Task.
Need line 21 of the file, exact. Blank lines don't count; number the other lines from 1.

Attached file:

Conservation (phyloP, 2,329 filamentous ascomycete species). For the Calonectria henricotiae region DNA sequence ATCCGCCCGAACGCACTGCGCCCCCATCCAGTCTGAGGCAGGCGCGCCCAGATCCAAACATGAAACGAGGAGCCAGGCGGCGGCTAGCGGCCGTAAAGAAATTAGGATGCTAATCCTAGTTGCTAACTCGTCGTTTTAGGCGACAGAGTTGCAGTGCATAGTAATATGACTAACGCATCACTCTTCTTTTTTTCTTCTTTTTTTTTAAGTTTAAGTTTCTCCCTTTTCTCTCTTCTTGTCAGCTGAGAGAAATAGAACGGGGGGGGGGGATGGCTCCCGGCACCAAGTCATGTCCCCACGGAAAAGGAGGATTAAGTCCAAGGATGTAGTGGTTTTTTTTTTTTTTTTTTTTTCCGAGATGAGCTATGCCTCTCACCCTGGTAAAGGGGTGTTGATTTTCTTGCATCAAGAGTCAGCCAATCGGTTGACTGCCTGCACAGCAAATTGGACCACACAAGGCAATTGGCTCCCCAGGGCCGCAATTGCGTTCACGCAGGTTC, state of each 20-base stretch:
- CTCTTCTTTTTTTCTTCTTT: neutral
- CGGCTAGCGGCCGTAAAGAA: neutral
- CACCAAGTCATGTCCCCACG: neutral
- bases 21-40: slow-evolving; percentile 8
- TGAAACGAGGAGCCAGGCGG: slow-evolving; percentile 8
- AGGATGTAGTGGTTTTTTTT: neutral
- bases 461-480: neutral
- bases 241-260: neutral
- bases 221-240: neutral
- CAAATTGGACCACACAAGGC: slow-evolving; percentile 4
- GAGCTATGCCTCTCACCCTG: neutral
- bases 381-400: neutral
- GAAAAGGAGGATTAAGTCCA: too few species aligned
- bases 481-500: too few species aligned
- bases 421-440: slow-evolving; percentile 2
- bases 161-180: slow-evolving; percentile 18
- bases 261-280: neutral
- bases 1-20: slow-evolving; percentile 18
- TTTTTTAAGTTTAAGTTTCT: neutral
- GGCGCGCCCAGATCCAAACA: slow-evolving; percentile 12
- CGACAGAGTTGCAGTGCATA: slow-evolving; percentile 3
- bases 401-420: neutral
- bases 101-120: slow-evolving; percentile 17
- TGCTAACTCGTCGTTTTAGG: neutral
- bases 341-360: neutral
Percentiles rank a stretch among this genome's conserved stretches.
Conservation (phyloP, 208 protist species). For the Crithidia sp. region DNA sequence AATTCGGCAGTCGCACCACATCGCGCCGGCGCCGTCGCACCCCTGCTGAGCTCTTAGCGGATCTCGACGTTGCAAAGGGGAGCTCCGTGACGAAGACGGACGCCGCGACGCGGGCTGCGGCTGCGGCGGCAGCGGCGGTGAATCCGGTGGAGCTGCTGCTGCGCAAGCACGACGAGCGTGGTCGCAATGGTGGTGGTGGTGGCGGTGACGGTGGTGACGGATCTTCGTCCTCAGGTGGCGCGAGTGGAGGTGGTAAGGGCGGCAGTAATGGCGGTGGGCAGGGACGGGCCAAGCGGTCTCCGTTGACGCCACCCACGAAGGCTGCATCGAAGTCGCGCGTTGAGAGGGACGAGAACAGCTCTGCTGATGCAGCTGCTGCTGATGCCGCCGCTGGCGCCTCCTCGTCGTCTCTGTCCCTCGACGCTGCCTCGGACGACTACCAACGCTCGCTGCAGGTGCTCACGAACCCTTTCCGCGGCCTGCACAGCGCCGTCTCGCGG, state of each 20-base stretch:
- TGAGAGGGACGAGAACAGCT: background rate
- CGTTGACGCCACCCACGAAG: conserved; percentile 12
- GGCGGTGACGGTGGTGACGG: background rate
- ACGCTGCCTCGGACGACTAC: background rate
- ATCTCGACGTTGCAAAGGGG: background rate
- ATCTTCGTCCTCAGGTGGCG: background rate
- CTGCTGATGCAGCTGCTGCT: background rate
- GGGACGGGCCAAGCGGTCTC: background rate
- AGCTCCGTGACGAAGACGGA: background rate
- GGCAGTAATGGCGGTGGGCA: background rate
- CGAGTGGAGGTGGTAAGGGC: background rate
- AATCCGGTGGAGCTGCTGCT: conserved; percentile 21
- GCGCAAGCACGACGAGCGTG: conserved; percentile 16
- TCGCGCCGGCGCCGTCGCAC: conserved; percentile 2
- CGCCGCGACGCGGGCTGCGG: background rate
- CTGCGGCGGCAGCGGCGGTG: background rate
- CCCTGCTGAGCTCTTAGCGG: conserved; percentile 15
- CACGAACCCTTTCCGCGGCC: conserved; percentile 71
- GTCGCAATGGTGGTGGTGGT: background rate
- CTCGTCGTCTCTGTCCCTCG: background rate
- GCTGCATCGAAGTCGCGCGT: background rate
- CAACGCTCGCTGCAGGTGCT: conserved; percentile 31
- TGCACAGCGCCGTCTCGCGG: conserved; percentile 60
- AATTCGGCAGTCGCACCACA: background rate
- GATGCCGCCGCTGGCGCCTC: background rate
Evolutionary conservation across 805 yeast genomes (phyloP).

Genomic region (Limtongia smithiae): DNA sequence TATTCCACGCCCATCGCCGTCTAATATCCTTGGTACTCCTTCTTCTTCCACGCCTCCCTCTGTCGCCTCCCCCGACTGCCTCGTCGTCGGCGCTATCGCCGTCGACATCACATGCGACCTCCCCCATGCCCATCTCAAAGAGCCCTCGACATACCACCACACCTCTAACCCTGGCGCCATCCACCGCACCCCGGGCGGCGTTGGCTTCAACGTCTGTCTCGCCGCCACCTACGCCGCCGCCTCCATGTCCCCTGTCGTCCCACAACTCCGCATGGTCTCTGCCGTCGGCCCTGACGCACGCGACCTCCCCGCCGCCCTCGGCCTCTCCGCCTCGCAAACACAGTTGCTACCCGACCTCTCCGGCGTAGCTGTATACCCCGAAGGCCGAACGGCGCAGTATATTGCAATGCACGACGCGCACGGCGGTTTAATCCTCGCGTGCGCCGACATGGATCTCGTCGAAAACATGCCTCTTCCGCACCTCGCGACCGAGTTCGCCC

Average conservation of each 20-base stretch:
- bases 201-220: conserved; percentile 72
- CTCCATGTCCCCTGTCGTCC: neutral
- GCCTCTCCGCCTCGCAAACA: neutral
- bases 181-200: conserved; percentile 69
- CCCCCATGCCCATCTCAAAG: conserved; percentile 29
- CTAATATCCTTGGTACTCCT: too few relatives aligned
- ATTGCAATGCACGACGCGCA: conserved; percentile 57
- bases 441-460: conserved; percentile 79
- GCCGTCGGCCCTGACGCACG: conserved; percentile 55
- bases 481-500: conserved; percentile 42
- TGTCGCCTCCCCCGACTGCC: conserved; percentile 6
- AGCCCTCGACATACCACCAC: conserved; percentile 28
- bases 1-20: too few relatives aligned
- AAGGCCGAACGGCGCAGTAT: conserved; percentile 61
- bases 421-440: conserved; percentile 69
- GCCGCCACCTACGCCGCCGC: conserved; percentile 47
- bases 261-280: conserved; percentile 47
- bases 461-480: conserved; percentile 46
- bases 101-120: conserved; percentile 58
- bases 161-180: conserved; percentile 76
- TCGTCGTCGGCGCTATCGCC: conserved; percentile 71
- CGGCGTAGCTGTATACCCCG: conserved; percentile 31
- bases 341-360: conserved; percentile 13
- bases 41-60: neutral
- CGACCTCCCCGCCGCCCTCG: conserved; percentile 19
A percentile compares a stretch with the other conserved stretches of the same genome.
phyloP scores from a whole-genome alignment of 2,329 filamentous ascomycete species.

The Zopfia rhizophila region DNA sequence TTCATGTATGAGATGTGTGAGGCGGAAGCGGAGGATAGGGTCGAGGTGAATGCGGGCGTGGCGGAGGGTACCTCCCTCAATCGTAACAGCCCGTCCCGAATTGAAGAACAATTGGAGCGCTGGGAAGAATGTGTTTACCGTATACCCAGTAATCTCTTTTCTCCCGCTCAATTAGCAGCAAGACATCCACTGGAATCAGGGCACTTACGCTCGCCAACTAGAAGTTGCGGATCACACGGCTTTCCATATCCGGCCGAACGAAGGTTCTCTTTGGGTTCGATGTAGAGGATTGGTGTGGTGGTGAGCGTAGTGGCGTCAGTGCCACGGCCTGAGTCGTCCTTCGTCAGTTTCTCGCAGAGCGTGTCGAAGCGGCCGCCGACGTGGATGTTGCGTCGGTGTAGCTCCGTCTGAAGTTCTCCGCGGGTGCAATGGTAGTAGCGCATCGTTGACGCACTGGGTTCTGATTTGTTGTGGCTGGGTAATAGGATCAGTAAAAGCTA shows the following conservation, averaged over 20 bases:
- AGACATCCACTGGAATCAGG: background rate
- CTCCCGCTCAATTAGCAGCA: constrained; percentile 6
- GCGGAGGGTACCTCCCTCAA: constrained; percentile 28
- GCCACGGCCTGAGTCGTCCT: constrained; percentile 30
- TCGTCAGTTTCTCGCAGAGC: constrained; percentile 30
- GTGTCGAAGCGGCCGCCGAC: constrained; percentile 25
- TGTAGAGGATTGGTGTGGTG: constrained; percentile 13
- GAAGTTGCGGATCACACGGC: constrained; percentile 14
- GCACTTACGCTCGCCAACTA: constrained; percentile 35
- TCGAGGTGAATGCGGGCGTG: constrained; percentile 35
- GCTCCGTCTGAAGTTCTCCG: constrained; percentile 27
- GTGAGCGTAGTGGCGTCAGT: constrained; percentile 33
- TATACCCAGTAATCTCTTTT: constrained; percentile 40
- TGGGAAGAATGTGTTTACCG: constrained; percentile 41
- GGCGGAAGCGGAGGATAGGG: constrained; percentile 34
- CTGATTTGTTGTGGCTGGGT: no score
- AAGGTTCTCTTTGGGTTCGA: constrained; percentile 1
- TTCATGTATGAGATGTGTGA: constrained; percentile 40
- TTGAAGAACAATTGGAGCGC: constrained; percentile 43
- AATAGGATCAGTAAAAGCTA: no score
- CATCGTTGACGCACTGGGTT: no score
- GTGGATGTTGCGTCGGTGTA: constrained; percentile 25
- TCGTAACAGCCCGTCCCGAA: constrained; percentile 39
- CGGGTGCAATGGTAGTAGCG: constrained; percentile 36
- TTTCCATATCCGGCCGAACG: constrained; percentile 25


- GGCGCGCCCAGATCCAAACA: slow-evolving; percentile 12